Temperatures explained

Yearly chart

The annual graph allows the different months' dry-bulb temperature ranges to be evaluated. Moreover, overlaying the average value trend for each day helps visualize the differences between the minimum and maximum daily values for the investigated location.

Comfortable temperature ranges for 80% and 90% of the population, calculated according to ASHRAE adaptive comfort, are overlaid (see also the excellent CBE Thermal Comfort Tool). For each location, it is therefore possible to assess the temperature difference between outdoors and comfort conditions, or to evaluate passive free cooling strategies using outside air in the summer season. For more information on natural ventilation potential, see the dedicated page.

Building design must inevitably consider local climatic trends. Comparing the different annual trends in the previous image, keeping the comfort zone as a fixed reference point, it is very clear that we expect to find four aesthetically and functionally dramatically different buildings.

Daily chart

Monthly scatterplots show all hourly temperatures. The temperature excursion is much more evident than in the annual graphs. Daily medians, i.e., the most frequently occurring values, help evaluate the outliers.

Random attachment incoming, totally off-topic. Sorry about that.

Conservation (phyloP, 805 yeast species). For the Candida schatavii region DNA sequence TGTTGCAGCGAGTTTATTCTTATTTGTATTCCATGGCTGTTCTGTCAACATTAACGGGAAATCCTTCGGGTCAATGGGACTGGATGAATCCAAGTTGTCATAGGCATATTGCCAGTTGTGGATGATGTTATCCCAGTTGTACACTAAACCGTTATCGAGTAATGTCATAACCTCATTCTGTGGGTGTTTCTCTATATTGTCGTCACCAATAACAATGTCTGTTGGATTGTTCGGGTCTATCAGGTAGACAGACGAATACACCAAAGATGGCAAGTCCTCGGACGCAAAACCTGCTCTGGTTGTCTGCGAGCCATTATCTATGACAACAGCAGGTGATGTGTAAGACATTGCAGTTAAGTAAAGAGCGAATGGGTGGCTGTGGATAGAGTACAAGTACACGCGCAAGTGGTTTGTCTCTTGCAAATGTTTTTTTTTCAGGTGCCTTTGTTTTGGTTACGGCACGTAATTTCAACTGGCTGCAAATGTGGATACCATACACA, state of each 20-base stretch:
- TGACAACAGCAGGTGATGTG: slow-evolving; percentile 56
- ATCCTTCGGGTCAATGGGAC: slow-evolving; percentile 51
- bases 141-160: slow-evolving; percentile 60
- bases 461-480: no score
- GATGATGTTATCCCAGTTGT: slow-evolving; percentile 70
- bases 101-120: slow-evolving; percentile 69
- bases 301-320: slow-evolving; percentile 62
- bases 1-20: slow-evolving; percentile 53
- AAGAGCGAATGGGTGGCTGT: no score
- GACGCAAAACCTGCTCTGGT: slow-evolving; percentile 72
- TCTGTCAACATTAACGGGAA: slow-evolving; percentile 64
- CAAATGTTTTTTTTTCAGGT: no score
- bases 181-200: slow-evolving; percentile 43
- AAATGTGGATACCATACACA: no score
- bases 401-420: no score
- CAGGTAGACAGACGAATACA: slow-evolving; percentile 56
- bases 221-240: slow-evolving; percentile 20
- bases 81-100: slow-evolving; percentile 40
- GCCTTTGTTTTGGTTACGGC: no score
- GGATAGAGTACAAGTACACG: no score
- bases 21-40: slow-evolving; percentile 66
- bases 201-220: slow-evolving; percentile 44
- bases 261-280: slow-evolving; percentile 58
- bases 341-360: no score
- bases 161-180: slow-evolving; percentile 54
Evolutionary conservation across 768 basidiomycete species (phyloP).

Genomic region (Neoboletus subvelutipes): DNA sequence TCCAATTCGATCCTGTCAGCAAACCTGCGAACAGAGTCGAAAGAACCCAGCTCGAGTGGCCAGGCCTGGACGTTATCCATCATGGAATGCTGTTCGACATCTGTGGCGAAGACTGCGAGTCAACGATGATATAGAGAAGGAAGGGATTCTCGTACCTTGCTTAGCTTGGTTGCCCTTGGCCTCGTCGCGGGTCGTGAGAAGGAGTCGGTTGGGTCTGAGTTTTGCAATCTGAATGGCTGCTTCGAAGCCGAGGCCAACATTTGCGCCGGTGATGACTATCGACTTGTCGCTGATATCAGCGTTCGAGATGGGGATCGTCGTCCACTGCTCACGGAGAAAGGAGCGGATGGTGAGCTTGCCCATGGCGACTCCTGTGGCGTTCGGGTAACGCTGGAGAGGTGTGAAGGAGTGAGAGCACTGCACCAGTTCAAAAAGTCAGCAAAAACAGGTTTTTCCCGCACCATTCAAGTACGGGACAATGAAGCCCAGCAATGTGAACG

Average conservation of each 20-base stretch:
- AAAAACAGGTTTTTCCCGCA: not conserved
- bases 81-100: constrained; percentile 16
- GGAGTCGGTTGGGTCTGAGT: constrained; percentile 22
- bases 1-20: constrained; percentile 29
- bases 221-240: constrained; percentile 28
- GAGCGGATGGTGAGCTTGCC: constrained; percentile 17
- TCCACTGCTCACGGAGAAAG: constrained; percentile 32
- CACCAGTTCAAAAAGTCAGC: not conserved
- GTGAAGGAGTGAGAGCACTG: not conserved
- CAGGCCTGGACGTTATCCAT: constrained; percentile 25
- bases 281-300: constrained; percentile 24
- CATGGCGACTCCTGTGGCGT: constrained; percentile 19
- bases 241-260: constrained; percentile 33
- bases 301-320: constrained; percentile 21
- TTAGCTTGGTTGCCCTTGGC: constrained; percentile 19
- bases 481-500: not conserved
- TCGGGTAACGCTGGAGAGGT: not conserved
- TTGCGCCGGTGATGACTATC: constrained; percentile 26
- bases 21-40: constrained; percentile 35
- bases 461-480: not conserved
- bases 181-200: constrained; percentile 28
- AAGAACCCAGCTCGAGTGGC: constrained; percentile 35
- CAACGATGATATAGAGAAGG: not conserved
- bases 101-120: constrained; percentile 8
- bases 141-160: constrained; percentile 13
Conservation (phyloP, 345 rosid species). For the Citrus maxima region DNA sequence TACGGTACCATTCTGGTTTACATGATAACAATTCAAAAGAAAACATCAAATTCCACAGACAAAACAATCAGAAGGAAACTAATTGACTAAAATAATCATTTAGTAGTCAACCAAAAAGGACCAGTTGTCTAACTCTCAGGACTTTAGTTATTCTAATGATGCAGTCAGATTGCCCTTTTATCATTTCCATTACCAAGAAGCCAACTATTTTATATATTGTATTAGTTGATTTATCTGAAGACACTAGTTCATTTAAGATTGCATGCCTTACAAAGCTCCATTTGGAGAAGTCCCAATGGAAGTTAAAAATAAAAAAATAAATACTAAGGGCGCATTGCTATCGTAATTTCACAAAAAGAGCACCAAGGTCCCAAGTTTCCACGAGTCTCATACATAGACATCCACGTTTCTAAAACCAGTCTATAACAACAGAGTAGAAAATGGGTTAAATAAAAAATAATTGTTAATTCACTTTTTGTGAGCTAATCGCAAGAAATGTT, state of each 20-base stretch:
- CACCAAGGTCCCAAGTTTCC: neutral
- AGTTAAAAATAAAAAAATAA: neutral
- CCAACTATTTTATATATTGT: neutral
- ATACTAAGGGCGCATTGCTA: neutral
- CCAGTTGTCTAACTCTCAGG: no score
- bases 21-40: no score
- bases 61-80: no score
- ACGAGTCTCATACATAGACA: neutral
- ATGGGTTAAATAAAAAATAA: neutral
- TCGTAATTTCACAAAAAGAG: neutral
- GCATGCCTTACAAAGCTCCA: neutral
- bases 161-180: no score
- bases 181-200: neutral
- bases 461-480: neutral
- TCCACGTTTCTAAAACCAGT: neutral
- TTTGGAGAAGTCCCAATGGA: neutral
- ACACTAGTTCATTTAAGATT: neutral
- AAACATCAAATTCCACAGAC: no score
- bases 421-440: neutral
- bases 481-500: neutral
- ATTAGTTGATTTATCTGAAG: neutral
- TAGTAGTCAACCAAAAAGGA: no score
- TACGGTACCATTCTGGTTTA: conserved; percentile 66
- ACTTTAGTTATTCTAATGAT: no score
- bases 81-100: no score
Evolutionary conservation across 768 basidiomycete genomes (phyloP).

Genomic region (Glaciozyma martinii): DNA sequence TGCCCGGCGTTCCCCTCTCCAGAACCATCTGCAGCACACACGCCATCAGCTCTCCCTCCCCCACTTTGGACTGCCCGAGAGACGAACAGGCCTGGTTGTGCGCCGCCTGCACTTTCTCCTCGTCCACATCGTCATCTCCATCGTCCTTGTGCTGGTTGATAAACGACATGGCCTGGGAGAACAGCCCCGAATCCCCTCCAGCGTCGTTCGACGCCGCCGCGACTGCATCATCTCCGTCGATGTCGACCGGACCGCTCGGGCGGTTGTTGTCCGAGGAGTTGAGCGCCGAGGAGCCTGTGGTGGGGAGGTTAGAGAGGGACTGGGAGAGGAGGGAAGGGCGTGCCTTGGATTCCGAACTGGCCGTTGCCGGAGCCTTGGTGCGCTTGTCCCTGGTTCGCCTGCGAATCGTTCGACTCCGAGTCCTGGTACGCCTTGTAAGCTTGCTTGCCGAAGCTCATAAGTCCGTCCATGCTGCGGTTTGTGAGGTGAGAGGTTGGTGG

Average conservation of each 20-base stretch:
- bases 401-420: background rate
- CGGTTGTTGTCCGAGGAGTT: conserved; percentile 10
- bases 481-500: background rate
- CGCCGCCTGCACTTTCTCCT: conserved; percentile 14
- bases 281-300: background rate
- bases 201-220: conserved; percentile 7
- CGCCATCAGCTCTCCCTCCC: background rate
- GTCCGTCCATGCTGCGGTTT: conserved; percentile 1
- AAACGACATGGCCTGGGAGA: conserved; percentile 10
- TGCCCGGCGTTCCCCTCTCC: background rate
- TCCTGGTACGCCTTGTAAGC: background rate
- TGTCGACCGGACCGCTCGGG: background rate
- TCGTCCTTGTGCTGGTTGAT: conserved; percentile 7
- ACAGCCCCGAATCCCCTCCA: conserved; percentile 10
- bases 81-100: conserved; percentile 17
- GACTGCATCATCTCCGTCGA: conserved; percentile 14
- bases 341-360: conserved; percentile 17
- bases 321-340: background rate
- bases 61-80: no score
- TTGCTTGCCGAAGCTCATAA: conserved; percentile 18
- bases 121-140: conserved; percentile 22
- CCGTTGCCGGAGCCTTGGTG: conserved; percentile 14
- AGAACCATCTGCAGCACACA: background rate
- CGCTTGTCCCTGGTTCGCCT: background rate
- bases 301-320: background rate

Typical monthly days show what buildings must provide to create comfortable environments. Below is an example of a comparison between four drastically opposite climates

Overall, the first observation is the climatic variability of desert and continental climates, while the other two are mostly stable at constant levels.

More in detail, imaging that we might design a building, we start from the factual need to reduce incoming heat into the environment with solar shading or other passive solutions in desert climates, to the constant need to create air movement that gives a sense of coolness in the constant tropical climates; we get to the steady temperate climates where it is easier to recreate comfortable conditions, to the continental climates, which are highly variable from summer to winter and certainly more challenging to handle.


Heatmap is another useful method for evaluating thermal excursion over a year (by evaluating the horizontal gradient) or over individual days (by evaluating the vertical gradient).

Albeit with different scales, the four heatmaps give a clear idea of the comparison of the four given climate types, especially for the temperature excursion between day and night.

  • the desert climate, despite having a scale with a large delta T, shows clear contrasting vertical gradients, thus between day and night temperatures;

  • the tropical climate has no variability throughout the year, with a nearly constant pattern. The same observation can be made for daily and nighttime temperatures;

  • the temperate climate shows a certain constancy between day and night, but especially a slight increase over the summer month temperatures;

  • the continental climate has a highly variable temperature scale, but despite this, there is a clear gradient between the winter and summer months. The difference between day and night is not clear but, as already evident in the daily graphs, the patterns are not regular and show a very variable climate.

Descriptive statistics

The last tool for temperature assessment is the statistics table. The earlier graphically made evaluations can be supported by the numbers. The following are listed, for each month:

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